The growth of pharmacists’ roles across health care settings has led to the need for a comparable evolution in the responsibilities and roles of pharmacy technicians. Traditionally, technician tasks have focused on cashiering, insurance claim processing, medication preparation, and order entry, usually within a community or hospital setting. Advancement opportunities have been limited to lead technician or supervisory roles, medication and supply purchasing, and sterile products compounding because of a lack of promotion opportunities.
The final competition consists of 10 rigorous, hands-on skill tests including vehicle electronics, preventive maintenance, and air conditioning. The title of “Top Tech,” along with a cash prize, is awarded to the first place winner. All seven finalists receive cash prizes for their exemplary performance. Each year’s top seven finalists go on to represent Team Ryder at the TMC SuperTech National Technician Skills Competition, where they compete against the industry’s best technicians.
The need for pharmacy techs is increasing. Retailers are expanding their pharmaceutical services, and scientific advancements continue. In addition, prescription requests are likely to increase as more people in the U.S. have access to health insurance. Pharmacy technicians will also be needed as pharmacists continue to offer more direct patient care, such as administering flu shots. Read more about your pharmacy technician career.
The comprehensive two-year program covers topics in pharmacy operations, pharmacology and advanced administration, and may include an externship component. Students take a series of general courses in mathematics, science, psychology, humanities, and English, in addition to pharmacy- and medical-specific courses to fulfill degree requirements. Graduates of this program can process medication orders, have extensive knowledge about pharmacy law as it applies to filling prescriptions, and demonstrate fundamental knowledge of medical terminology.
CPhT is the abbreviation for Certified Pharmacy Technician. The CPhT works directly under a pharmacist, R.Ph or a PharmD. (An R.Ph is a Registered Pharmacist, who is a licensed pharmacist in that state and may have either a bachelor's degree in pharmacy or a Pharm.D.) The profession has different educational and certification requirements in different locales, set by each state's Board of Pharmacy. For example, in order to remain licensed, all Illinois pharmacy technicians hired on Jan 1, 2008 (and after) will need to be certified within 2 years of registration with the Division of Professional Regulation.
If your pet is to have lab tests run, such as a check for heartworm, a Complete Blood Count (CBC), or a check for parasites, it will be the veterinary technician who takes the appropriate samples and using high tech instruments will document the results for the veterinarian's interpretation. When further testing is required, such as X-rays, the veterinary technician will take the X-rays and deliver them to the veterinarian.
They help during patient examinations and surgical procedures by restraining animals when necessary, stocking examination and surgery rooms with supplies, sterilizing tools and ensuring that equipment is in working order. Veterinary technicians also communicate with pet owners and update patient files. Veterinary technicians often work Saturdays and may be on call in some facilities 24 hours a day.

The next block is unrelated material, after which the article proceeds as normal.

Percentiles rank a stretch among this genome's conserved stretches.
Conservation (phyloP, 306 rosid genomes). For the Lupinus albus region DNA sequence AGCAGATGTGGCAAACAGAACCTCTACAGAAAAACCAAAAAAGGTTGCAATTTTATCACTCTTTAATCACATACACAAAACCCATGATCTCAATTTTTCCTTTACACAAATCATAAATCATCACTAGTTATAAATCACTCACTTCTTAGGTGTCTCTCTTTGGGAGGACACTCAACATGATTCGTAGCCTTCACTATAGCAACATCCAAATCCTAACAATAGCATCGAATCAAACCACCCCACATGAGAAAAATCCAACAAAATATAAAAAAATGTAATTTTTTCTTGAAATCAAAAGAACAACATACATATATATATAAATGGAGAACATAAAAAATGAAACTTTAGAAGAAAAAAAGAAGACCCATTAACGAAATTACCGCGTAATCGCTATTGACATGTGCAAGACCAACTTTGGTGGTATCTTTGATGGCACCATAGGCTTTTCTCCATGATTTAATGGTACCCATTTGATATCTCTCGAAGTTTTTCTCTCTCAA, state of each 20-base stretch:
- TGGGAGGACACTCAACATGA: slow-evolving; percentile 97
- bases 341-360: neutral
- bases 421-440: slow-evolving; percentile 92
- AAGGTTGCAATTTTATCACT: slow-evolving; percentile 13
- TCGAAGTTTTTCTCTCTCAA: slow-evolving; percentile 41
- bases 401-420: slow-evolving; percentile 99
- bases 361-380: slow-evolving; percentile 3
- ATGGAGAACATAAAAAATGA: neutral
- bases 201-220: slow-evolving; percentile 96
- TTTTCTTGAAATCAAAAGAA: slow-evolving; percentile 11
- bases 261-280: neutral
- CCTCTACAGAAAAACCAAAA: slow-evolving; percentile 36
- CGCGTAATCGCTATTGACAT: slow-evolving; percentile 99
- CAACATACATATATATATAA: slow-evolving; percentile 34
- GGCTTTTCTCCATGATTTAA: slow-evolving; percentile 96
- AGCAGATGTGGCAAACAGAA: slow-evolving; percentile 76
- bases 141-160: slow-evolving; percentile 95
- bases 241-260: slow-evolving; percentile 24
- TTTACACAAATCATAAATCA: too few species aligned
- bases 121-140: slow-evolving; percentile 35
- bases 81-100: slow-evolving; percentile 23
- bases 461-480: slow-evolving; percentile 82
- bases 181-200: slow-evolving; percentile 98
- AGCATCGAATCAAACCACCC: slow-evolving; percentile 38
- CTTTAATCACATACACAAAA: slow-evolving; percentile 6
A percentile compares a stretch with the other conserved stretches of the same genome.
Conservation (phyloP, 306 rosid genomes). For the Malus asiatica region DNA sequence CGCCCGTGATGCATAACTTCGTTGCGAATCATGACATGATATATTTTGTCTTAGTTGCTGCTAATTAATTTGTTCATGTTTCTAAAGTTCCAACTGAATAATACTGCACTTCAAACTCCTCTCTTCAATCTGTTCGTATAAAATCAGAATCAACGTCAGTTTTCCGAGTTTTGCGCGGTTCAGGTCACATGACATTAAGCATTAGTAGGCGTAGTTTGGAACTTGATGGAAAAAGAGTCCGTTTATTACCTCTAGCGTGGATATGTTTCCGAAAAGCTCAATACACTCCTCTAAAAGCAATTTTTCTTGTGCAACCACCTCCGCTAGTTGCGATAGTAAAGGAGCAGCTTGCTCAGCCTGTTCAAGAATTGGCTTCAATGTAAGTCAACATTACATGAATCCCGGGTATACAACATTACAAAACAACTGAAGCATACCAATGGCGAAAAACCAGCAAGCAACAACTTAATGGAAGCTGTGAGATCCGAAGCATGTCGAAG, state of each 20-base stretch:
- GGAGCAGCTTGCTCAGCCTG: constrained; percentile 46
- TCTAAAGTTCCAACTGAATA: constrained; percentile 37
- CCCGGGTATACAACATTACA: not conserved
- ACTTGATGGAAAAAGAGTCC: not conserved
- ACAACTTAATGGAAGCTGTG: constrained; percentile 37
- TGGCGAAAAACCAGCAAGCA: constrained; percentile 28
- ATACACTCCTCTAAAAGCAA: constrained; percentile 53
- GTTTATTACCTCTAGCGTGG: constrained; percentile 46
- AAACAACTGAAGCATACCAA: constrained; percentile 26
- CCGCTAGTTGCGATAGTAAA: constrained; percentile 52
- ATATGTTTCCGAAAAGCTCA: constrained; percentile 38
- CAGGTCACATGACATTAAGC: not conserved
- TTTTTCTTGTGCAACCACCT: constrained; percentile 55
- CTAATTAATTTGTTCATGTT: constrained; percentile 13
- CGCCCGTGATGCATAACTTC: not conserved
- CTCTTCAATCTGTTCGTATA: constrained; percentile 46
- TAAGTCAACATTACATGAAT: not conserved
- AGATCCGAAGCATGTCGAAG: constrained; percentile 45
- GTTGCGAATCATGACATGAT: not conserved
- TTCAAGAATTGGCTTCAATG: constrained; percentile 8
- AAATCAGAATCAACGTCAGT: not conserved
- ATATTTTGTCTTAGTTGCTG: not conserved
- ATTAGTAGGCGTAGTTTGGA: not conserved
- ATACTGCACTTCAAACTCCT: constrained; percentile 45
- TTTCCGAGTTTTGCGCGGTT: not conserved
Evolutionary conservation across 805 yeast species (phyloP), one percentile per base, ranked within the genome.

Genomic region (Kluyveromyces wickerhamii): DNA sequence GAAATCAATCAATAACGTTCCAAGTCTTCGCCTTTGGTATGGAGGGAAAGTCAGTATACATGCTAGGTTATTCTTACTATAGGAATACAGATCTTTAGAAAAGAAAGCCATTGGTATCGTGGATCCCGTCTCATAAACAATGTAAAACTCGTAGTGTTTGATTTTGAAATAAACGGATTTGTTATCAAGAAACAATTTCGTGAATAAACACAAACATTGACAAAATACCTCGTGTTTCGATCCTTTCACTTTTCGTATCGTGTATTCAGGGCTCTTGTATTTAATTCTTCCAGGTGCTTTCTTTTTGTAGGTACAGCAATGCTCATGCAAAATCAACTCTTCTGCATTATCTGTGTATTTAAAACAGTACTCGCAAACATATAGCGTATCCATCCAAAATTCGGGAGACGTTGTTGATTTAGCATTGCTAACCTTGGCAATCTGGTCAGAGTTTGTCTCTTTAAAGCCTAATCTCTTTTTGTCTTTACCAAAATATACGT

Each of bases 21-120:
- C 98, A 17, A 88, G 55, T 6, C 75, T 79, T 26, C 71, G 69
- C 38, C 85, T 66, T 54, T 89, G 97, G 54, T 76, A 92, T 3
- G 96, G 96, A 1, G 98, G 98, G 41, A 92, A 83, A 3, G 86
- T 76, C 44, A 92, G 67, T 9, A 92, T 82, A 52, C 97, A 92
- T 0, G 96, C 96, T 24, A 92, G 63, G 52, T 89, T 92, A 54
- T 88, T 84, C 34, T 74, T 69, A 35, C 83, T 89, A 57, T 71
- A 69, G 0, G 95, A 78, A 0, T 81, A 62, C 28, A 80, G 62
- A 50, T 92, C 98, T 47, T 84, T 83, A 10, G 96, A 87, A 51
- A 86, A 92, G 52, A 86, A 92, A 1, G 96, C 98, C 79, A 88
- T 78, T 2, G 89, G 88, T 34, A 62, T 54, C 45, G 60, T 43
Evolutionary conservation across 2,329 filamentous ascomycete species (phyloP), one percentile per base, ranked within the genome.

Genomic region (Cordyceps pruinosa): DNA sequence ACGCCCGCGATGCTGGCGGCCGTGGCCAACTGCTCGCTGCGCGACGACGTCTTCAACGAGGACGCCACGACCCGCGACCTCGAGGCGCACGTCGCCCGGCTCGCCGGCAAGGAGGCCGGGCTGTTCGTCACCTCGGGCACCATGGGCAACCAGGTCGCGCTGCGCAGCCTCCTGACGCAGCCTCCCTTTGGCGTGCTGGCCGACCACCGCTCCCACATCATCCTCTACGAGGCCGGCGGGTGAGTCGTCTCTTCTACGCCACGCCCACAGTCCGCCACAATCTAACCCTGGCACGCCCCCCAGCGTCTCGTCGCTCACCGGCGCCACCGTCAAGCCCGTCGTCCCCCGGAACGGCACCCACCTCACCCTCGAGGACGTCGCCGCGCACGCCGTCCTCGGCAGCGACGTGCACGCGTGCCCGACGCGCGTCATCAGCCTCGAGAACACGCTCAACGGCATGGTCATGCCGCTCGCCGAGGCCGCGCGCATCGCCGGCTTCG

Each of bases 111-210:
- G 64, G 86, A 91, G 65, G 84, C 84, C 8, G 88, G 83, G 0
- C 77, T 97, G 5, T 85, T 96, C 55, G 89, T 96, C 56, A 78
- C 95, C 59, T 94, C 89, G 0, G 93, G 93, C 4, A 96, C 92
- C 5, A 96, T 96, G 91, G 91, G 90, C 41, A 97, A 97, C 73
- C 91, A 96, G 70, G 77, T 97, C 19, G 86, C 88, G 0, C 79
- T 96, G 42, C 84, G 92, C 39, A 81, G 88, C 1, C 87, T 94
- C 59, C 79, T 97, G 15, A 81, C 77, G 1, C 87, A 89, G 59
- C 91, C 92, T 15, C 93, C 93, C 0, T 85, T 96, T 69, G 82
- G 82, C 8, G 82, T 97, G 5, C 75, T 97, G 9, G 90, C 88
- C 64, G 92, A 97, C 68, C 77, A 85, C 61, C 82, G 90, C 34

There are many scopes of the workplace for the Certified Pharmacy Technician. In a retail setting, a CPhT works under the direct supervision of a pharmacist who dispenses prescription medication (tablets, capsules, gels, ointment, creams, suspensions, injections, and inhalation medications), and must be familiar with over-the-counter areas as well as third party insurance billing processes. In an inpatient setting, the CPhT works throughout the hospital, packing and dispensing medications in satellite pharmacies and to the various nursing units; compounding intravenous medication while using aseptic technique; narcotic medication dispensing and inventorial procedures; as well as documenting patients' weight, height, drug allergies and other needed information in medication records.
In order to receive a Full License from the Arizona State Board of Pharmacy, one must first pass the Pharmacy Technician Certification Exam (PTCE). The Pharmacy Technician Certification Board (PTCB) administers this exam and the issuing of certifications. When applying for a Certified License, you will be required to show proof of your PTCB certification.
Pharmacy technicians work in clean, organized, well-lighted, and well-ventilated areas. Most of their workday is spent on their feet. They may be required to lift heavy boxes or to use stepladders to retrieve supplies from high shelves. Technicians work the same hours as pharmacists. This may include evenings, nights, weekends, and holidays. Because some hospital and retail pharmacies are open 24 hours a day, technicians may work varying shifts. As their seniority increases, technicians often have increased control over the hours they work. There are many opportunities for part-time work in both retail and hospital settings.
Food science technicians who work in manufacturing investigate new production or processing techniques. They also ensure that products will be fit for distribution or are produced as efficiently as expected. Many food science technicians spend time inspecting foodstuffs, chemicals, and additives to determine whether they are safe and have the proper combination of ingredients.